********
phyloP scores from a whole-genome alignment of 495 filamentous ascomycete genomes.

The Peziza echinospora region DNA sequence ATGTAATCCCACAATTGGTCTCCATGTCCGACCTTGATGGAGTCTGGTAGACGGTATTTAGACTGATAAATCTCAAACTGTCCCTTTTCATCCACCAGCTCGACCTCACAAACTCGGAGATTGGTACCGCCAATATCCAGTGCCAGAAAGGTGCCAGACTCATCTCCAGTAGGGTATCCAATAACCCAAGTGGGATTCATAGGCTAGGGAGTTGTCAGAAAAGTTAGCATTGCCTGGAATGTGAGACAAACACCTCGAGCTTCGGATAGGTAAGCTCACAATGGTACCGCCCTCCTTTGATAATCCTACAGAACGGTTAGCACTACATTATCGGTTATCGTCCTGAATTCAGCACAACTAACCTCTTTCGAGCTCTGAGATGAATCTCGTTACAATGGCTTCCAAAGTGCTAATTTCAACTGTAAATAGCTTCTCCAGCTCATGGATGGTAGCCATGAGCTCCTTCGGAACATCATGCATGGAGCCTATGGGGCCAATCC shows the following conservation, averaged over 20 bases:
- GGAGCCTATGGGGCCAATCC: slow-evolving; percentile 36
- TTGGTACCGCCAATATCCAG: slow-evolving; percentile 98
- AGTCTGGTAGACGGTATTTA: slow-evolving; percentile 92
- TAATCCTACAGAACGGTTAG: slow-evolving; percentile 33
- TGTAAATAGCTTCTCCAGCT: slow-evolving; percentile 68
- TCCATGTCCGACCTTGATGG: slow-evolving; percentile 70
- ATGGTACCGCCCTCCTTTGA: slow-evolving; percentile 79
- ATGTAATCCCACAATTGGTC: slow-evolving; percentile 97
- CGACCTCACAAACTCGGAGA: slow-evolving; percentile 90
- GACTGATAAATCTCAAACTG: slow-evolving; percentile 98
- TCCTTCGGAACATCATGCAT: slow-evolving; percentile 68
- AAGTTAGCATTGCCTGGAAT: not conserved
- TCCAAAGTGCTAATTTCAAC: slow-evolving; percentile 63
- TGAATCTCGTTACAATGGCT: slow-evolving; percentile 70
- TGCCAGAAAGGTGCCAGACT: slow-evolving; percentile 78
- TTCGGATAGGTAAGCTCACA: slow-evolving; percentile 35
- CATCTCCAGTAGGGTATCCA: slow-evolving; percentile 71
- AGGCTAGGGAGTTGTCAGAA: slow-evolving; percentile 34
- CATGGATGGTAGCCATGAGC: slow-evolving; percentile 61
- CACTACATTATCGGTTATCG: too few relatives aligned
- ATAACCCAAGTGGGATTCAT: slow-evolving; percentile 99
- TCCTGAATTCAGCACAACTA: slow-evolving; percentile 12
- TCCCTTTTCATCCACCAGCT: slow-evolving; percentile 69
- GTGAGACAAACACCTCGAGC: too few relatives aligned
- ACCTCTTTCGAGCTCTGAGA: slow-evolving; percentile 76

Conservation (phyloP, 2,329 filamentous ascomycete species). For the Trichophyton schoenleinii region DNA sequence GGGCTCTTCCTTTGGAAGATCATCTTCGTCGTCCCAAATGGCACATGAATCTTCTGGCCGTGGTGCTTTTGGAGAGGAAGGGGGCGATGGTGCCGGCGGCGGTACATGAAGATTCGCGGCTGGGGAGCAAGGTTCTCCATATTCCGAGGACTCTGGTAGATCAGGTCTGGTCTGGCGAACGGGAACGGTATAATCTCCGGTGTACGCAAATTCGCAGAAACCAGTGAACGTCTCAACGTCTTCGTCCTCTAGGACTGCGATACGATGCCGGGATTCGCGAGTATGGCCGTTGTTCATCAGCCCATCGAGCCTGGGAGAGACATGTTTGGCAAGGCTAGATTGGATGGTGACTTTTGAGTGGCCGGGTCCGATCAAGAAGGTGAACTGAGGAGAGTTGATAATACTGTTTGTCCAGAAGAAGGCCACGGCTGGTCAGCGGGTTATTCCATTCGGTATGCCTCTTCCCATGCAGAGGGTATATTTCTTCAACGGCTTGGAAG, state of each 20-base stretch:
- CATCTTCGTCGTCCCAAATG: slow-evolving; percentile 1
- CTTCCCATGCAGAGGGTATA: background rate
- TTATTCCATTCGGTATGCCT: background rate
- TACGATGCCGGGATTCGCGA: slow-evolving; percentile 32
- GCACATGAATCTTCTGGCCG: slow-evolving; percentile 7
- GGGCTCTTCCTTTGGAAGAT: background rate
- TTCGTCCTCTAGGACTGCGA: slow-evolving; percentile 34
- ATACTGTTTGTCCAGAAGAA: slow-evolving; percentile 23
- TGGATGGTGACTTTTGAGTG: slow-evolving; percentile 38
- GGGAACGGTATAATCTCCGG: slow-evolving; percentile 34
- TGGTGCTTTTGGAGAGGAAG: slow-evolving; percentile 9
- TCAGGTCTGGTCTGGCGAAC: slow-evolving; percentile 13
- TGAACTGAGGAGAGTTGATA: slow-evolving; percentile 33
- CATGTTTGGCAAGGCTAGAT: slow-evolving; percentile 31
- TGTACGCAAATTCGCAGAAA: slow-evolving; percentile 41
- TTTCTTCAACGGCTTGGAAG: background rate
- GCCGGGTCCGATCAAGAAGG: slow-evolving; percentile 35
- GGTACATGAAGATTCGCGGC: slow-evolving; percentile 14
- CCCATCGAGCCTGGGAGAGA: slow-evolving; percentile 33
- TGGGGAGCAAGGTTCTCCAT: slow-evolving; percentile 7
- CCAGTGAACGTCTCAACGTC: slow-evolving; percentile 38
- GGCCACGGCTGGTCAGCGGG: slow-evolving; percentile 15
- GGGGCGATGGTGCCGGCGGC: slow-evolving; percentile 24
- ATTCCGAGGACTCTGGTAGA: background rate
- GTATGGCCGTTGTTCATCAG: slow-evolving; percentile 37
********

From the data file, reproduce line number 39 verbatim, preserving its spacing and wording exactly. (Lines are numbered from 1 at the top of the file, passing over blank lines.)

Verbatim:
- TGGTGCTTTTGGAGAGGAAG: slow-evolving; percentile 9